In addition, the housebuilding industry in the UK has a higher level of industrial concentration than most other developed countries, and concentration has increased over the last decade. The industry also has a distinctive subcontracting structure that delivers flexibility but not necessarily quality. The small-scale builder and self-build sectors are small: these sectors account for a more substantial proportion of output in other countries. The Coalition has made modest attempts to stimulate this sector of the industry, but it faces significant barriers.

Finally, the interaction between the planning system, high prices, volume building to standardized templates, and the absence of minimum space standards can conspire to means that when new construction does occur it is not always viewed as a positive and high quality addition to a neighbourhood. That, of course, folds back into the concerns of local residents about further development.

One of the solutions to this problem could be, perhaps counterintuitively, for new build to occur on larger scales. That would allow developments to be appropriately masterplanned – with sufficient allowance for public spaces and amenities – so that sympathetic, well-designed and high-quality construction can allay residents’ fears about allowing new development locally.

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You don't win elections by making people "poor". Unfortunately there are lots of people who believe they are very wealthy because of the value of their house. The problem is they are only wealthy if they sell and have the cash, this point is lost on them as their house is worth £500k, therefore they are rich the idea that perhaps they would be even richer if they invested in the productive economy is lost on them.

Euphoric glasses see the world entirely differently.

You miss an important point. They aren't wealthy. Their wealth tied up in their house is only enough to buy that house, as it was before.

What has happened is that the inflationary effect of high property costs has become a drag on the economy, and the so value of money has fallen. This will become appaent to them when they try to use their savings or pensions in due course, but people won't generally put 2 + 2 together and work out why.

As for the thread title, "Editing a post in Demand Increases Are Rapidly Transmitted Into Rising Prices Rather Than Expanded Output", this is to expected in most markets; production cannot usually be turned on like a tap. Only after prices have risen is there a greater incentive to raise production, particularly if investment is required to do so.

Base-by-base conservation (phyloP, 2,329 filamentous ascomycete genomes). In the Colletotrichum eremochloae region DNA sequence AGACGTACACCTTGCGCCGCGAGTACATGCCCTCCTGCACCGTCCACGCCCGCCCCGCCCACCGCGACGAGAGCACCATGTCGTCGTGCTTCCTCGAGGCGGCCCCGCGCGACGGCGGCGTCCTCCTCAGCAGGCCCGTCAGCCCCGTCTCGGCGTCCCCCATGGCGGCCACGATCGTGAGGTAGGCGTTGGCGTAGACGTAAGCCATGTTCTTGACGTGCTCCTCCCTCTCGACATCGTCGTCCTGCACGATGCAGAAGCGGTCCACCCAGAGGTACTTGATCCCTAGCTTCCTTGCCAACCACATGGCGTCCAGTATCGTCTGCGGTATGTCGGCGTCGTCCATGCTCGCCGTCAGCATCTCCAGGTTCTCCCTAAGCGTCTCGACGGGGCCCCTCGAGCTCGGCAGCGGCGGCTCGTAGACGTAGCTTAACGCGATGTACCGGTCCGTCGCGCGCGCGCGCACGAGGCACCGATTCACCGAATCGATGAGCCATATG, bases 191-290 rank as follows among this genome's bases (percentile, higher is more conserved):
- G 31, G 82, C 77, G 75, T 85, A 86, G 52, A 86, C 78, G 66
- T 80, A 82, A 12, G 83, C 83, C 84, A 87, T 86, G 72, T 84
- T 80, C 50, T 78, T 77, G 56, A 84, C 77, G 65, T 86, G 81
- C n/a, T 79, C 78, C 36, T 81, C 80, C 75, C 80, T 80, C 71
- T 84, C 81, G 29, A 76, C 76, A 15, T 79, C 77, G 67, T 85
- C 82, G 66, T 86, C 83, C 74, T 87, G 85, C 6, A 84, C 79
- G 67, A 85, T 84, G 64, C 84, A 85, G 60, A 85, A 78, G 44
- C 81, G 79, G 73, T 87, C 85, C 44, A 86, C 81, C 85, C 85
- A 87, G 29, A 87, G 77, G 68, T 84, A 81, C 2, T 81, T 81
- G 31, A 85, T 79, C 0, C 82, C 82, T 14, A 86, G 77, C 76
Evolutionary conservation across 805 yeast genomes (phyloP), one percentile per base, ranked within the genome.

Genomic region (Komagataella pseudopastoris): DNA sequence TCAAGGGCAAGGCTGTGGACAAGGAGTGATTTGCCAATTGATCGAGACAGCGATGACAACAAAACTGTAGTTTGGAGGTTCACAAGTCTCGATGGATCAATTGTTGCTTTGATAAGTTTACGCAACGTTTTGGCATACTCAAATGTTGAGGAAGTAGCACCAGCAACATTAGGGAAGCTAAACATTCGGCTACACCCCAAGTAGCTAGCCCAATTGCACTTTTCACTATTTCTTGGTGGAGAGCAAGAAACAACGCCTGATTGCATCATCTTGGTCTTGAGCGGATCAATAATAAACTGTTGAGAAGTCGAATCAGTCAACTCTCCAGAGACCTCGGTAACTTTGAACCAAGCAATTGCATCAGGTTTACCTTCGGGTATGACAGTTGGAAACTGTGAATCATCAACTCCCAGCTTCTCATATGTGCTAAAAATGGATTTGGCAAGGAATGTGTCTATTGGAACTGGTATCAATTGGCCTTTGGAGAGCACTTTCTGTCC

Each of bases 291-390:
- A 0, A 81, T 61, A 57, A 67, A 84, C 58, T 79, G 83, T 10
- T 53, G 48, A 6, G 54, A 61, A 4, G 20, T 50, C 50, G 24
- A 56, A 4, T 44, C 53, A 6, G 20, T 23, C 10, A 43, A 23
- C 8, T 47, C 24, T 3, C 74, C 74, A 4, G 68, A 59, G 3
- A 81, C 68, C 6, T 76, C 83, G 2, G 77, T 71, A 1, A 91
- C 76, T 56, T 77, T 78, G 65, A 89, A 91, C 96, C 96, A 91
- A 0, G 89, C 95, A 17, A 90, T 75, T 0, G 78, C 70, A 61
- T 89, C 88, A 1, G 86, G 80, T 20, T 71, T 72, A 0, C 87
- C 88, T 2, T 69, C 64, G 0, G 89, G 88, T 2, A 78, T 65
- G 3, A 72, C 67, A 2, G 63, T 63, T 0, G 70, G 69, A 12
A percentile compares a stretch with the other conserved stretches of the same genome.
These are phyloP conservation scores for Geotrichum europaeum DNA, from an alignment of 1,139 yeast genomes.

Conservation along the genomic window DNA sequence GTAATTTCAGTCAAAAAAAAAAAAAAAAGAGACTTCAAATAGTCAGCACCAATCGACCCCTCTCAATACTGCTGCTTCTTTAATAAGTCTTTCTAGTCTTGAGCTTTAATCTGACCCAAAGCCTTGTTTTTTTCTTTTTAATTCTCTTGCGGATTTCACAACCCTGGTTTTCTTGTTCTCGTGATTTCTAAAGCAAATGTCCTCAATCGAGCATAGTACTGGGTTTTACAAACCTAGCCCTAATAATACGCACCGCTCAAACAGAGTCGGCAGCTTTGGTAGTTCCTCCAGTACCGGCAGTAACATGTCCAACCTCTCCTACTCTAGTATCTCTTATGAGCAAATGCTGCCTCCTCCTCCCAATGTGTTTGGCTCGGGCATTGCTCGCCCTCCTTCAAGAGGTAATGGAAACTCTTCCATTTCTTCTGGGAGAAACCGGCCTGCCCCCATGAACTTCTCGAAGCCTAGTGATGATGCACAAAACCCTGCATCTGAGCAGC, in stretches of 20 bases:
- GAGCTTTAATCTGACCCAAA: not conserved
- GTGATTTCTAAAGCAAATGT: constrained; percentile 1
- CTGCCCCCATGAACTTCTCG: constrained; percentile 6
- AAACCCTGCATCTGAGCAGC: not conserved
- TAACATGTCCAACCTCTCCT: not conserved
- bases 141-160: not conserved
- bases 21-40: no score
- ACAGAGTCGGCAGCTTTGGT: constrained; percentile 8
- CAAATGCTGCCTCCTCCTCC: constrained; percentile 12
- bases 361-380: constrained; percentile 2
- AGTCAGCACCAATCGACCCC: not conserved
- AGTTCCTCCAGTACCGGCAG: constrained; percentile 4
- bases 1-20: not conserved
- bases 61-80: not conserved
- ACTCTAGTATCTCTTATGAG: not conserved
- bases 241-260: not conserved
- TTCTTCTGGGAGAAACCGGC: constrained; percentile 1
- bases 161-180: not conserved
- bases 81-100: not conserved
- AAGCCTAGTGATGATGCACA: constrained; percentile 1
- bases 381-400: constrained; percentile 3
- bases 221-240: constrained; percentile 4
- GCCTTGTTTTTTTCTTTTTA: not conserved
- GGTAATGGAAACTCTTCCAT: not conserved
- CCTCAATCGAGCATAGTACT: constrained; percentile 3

Inflation is a tax on cash, pensions and savings.

Edited by happy_renting

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http://www.cityam.co...ial-land-prices

Land per se is plentiful and cheap: in Oxford, a hectare of agricultural land with no planning permission is worth £20,000. The same space is worth £1m with industrial planning permission and £4m with residential planning permission. The scarcity is entirely man-made and political in nature.

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The curse of NIMBYs. The landowner near me was willing to sell to a social housing developer for a price of around £5-10k a plot. (large plots -big semis with gardens front and rear and garaging to the side) The council wanted it to go ahead, but then the NIMBYs, supported by the local press, show up and stop it in its tracks.

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The curse of NIMBYs. The landowner near me was willing to sell to a social housing developer for a price of around £5-10k a plot. (large plots -big semis with gardens front and rear and garaging to the side) The council wanted it to go ahead, but then the NIMBYs, supported by the local press, show up and stop it in its tracks.

Council/gov/whatever should be able to just buy a field for £2k and acre (or whatever) give themselves planning permission and tell the NIMBY's to f*!* off!

And this is what happened, and how "new" towns like Northampton, MK, Peterborough expanded.

Edited by aSecureTenant